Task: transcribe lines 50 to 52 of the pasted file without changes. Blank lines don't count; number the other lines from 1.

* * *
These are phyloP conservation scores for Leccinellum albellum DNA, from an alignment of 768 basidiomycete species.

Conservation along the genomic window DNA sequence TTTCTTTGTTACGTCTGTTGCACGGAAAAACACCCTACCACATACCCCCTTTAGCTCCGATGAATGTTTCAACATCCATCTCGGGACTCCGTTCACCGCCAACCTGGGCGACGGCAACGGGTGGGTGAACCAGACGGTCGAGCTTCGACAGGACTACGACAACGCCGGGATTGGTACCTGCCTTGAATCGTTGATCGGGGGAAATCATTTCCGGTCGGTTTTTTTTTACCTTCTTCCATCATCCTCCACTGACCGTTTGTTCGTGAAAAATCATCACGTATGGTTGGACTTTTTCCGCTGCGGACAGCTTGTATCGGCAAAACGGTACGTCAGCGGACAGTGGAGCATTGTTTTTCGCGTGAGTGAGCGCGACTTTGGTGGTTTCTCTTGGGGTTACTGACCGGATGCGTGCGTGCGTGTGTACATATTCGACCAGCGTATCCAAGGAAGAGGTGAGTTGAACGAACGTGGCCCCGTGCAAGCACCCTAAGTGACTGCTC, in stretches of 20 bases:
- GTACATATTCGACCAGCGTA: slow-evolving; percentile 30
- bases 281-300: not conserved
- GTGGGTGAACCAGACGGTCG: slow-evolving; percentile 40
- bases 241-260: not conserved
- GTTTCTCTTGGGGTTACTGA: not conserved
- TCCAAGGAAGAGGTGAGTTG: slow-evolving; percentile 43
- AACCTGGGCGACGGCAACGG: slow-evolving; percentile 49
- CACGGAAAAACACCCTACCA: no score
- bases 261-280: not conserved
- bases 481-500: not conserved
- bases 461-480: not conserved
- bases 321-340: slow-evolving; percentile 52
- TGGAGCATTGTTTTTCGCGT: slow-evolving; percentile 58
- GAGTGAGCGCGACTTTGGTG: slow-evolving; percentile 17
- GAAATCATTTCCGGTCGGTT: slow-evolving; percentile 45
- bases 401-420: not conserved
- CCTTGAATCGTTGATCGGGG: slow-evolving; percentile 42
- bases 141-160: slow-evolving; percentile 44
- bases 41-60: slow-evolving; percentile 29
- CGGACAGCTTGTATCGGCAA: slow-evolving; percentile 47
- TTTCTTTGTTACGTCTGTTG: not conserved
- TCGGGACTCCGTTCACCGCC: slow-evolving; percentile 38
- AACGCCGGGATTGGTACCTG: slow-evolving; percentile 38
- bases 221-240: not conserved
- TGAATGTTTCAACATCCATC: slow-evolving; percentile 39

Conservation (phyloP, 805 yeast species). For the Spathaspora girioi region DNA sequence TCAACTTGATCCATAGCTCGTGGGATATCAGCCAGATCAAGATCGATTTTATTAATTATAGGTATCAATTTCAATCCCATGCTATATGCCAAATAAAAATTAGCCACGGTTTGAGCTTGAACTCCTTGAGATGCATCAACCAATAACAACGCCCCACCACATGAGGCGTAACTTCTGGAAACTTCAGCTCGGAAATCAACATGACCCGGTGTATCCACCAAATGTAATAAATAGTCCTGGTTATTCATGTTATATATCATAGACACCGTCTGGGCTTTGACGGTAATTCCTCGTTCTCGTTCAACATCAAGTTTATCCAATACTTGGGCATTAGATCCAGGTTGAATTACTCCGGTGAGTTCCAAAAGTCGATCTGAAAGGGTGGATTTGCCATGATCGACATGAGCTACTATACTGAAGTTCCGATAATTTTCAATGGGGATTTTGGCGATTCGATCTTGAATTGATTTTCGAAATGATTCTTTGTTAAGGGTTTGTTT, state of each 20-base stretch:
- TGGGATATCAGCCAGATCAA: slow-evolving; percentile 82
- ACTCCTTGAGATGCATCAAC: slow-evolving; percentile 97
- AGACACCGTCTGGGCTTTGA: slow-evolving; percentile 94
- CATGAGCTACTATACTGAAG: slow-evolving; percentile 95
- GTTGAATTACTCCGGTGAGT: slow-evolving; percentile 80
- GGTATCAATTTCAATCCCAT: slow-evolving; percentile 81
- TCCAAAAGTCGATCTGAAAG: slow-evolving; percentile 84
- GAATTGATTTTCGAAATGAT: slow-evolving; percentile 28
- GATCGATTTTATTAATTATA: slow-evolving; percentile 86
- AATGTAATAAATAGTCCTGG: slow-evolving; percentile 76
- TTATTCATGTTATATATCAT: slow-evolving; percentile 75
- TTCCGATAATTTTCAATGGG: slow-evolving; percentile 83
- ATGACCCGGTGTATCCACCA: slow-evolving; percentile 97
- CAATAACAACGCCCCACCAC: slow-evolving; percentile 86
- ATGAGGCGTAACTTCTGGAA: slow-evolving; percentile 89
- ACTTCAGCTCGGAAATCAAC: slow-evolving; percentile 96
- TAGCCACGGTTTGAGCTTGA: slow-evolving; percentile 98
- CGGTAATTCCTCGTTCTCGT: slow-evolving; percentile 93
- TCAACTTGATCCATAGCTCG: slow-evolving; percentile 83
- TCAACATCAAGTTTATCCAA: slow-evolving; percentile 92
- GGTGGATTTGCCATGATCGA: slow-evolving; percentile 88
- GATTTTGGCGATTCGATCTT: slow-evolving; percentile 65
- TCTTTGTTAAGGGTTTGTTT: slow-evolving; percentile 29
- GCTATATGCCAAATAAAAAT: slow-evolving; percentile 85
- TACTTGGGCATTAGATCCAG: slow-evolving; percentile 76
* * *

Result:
- GATTTTGGCGATTCGATCTT: slow-evolving; percentile 65
- TCTTTGTTAAGGGTTTGTTT: slow-evolving; percentile 29
- GCTATATGCCAAATAAAAAT: slow-evolving; percentile 85